A Three-Dimensional Finite Element Study on the Biomechanical Simulation of Various Structured Dental Implants and Their Surrounding Bone Tissues
A Three-Dimensional Finite Element Study on the Biomechanical Simulation of Various Structured Dental Implants and Their Surrounding Bone Tissues
Gong Zhang,1 Hai Yuan,1 Xianshuai Chen,1 Weijun Wang,1 Jianyu Chen,2 Jimin Liang,1 and Peng Zhang3
1Guangzhou Institute of Advanced Technology, Chinese Academy of Sciences, Guangzhou 511458, China
2Hospital of Stomatology, Sun Yat-sen University Hospital, Guangzhou 510000, China
3Foshan Stomatology Hospital, Foshan 528000, China
Received 5 August 2015; Revised 20 November 2015; Accepted 15 December 2015
Academic Editor: Natasa N. Jakoba
Copyright © 2016 Gong Zhang et al. This is an open access article distributed under the Creative Commons Attribution License, which permits unrestricted use, distribution, and reproduction in any medium, provided the original work is properly cited.
Background/Purpose. This three-dimensional finite element study observed the stress distribution characteristics of 12 types of dental implants and their surrounding bone tissues with various structured abutments, implant threads, and healing methods under different amounts of concentrated loading. Materials and Methods. A three-dimensional geometrical model of a dental implant and its surrounding bone tissue was created; the model simulated a screw applied with a preload of 200 N or a torque of 0.2 N·m and a prosthetic crown applied with a vertical or an inclined force of 100 N. The Von Mises stress was evaluated on the 12 types of dental implants and their surrounding bone tissues. Results. Under the same loading force, the stress influence on the implant threads was not significant; however, the stress influence on the cancellous bone was obvious. The stress applied to the abutment, cortical bone, and cancellous bone by the inclined force applied to the crown was larger than the stress applied by the vertical force to the crown, and the abutment stress of the nonsubmerged healing implant system was higher than that of the submerged healing implant system. Conclusion. A dental implant system characterised by a straight abutment, rectangle tooth, and nonsubmerged healing may provide minimum value for the implant-bone interface.
Since osseointegrated dental implants are introduced for the rehabilitation of the edentulous patient in the late 1960s, a tremendous awareness and subsequent demand have been arising in the field [1–3]. Recently, dental implants have been increasingly applied in oral rehabilitation and orthopedics used as replacements after the natural teeth are lost or partially damaged, which could restore human mastication functions . Previous studies showed that dental implantation could have a high success rate: retention rate is in excess of 95% over a 5-year period if dental implants were correctly designed, manufactured, and inserted [5–7].
However, dental implant treatments are still failing frequently. One of the major causes of failure is that an artificial implant may never function as perfectly as the living tissues it replaces.
As a matter of fact, the success of dental implant is strongly affected by a number of biomechanical factors, including the type of loading, material properties of implant and prosthesis, implant geometry, surface structure, quality and quantity of surrounding bone, nature of implant-bone interface, and surgical procedures . As far as implant shape is concerned, main design parameters affecting load transfer mechanisms include implant diameter and length of implant-bone interface , as well as thread pitch, shape, and depth in the case of threaded implants [10, 11]. In consideration of increasing surfaces appointed for osseous integration, threaded implants are generally preferred to smooth cylindrical ones .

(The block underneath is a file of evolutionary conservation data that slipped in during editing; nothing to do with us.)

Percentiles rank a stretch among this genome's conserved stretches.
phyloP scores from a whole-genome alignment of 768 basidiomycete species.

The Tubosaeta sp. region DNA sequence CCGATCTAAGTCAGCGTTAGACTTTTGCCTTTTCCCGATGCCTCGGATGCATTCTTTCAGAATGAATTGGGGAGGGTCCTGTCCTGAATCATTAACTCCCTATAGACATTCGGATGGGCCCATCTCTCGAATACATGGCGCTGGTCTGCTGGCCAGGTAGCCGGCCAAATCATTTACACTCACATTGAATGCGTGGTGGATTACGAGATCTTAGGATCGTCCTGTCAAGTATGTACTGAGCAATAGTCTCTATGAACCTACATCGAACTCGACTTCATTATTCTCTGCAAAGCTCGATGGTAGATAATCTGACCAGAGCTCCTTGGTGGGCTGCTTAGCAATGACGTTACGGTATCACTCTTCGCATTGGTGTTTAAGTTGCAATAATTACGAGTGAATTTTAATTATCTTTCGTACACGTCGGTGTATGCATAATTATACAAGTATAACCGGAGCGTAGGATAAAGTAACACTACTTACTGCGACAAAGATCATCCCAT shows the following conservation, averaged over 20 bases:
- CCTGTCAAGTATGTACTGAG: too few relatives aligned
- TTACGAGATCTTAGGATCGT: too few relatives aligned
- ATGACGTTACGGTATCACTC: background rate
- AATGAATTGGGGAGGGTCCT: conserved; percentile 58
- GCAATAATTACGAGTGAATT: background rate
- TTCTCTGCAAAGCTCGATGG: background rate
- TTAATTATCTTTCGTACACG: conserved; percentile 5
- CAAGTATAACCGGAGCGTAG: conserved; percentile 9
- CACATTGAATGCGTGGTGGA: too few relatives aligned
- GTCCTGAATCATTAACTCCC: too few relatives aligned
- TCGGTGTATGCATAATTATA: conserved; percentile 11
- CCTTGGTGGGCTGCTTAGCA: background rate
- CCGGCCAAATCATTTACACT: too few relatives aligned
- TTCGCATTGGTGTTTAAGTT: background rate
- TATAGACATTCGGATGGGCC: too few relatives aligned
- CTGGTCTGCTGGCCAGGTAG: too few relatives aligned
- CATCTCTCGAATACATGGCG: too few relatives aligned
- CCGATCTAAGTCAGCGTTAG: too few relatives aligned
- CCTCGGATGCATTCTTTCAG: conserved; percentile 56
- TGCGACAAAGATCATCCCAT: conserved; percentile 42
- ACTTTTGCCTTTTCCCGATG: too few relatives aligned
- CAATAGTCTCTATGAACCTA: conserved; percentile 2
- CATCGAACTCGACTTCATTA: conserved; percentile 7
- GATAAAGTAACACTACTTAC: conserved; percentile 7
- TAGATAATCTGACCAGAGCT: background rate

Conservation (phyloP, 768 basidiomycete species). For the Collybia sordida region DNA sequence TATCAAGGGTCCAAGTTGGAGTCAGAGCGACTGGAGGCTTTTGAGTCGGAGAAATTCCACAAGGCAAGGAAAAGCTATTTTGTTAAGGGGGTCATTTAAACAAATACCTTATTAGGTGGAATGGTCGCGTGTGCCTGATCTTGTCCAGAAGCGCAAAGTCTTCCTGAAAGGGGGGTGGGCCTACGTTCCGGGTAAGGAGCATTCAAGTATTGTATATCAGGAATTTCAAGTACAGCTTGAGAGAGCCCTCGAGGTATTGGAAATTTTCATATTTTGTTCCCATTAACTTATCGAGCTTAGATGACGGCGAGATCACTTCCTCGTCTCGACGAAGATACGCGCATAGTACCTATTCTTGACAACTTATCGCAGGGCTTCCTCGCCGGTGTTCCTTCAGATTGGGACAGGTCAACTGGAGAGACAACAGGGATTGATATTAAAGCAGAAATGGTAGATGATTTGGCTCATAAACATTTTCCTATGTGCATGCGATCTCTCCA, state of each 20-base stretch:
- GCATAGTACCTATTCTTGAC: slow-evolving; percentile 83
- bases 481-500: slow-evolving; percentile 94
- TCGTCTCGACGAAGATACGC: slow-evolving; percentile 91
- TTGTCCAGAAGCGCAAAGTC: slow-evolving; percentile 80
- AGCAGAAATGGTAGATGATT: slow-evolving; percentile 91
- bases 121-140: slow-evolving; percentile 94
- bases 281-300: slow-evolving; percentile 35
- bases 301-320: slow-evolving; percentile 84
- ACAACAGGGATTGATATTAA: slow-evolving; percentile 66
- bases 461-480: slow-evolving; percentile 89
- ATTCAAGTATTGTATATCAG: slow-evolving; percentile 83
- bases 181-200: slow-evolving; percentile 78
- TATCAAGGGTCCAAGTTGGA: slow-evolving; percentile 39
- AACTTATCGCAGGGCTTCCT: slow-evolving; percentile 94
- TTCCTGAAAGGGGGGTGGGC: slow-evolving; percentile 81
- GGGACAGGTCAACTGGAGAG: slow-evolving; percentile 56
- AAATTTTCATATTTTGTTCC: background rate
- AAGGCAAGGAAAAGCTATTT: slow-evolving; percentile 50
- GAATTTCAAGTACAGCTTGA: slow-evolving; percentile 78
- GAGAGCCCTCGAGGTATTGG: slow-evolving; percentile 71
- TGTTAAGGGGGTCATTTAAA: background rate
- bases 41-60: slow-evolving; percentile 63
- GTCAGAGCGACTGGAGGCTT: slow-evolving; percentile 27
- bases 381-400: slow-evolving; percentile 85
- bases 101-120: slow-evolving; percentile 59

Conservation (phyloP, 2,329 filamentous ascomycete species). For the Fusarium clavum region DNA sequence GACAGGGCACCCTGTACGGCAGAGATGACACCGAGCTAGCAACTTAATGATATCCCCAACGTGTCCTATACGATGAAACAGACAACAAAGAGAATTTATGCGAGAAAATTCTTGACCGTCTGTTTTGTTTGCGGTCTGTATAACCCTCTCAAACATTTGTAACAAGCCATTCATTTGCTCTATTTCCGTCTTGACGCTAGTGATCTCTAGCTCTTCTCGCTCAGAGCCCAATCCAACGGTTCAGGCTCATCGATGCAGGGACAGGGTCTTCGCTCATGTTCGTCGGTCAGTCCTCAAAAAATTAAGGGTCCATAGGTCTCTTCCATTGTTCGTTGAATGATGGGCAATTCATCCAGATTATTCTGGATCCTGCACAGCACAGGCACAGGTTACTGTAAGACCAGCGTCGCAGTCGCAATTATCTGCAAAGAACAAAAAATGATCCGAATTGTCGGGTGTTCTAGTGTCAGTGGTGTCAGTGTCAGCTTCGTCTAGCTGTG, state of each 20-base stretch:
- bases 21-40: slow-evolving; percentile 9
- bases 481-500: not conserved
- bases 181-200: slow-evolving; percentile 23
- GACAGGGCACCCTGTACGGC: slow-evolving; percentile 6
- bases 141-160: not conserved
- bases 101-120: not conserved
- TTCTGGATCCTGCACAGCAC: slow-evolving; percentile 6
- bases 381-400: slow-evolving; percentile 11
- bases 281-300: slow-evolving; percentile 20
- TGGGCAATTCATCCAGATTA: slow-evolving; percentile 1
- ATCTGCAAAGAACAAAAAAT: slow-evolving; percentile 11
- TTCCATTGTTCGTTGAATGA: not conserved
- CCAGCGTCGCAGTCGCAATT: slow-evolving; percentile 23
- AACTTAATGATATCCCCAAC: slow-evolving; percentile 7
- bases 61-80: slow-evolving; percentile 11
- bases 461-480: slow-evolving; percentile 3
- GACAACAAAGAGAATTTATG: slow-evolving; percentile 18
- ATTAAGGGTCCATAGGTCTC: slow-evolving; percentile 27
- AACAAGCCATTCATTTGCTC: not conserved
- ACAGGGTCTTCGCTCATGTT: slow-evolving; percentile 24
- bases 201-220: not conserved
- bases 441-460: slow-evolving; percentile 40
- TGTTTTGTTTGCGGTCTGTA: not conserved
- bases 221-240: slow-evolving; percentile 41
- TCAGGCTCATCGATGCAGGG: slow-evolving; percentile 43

The use of screw-type implants increases contact area and improves implant stability . Other designs, such as the stepped implant and the tapered body of threaded implant, have also been proposed to mimic the root anatomy and to enhance the bony support in spongy bone, thereby creating a favorable load distribution [14, 15]. In addition, the thread size, thread profile, and surface roughness may affect the stress pattern in the surrounding bone [16–18].
Otherwise, occlusal loading may often be applied to an implant within 48 h after implant placement . Nevertheless, the effectiveness of an immediately loaded implant is less predictable than that of the delay-loaded implant . The main concern is the occurrence of fibrous encapsulation instead of osseointegration around implants .
The objective of this research is to compare the biomechanical effects of the immediately loaded dental implants and the surrounding bone tissue with various abutments (straight and angled), implant threads (trapezia tooth, rectangle tooth, and saw tooth), and healing methods (submerged and nonsubmerged) using a three-dimensional finite element analysis, accounting for the interaction between the dental implants and the supporting bone tissues. Three contact models and four types of loading conditions are used to simulate different integration qualities at the implant-bone interface during the osseointegration process. Extensive numerical simulation results show the influences of compositional profile, occlusal force orientations, and preload types on the static and dynamic behavior of the implant/bone system.
2. Materials and Methods2.1. CAD Modeling
The three-dimensional geometrical model of the dental implant (Figure 1) and surrounding bone system (shown in Figure 2) was created using the CAD software Unigraphics NX 4.0 (Siemens PLM Software Inc., Germany). The geometry of the adult mandible took the shape created from CT database through image segmentation and spline reconstruction with STP format .
Figure 1: Dental implant system.
Figure 2: Surrounding bone tissues.
The dental implant/supporting bone system comprised abutment, an implant, an internal screw connecting the abutment and implant, and prosthetic crown duplicated from the molar, surrounding cortical bone and cancellous bone in the mandibular section (Figure 3).
Figure 3: Dental implant/bone system.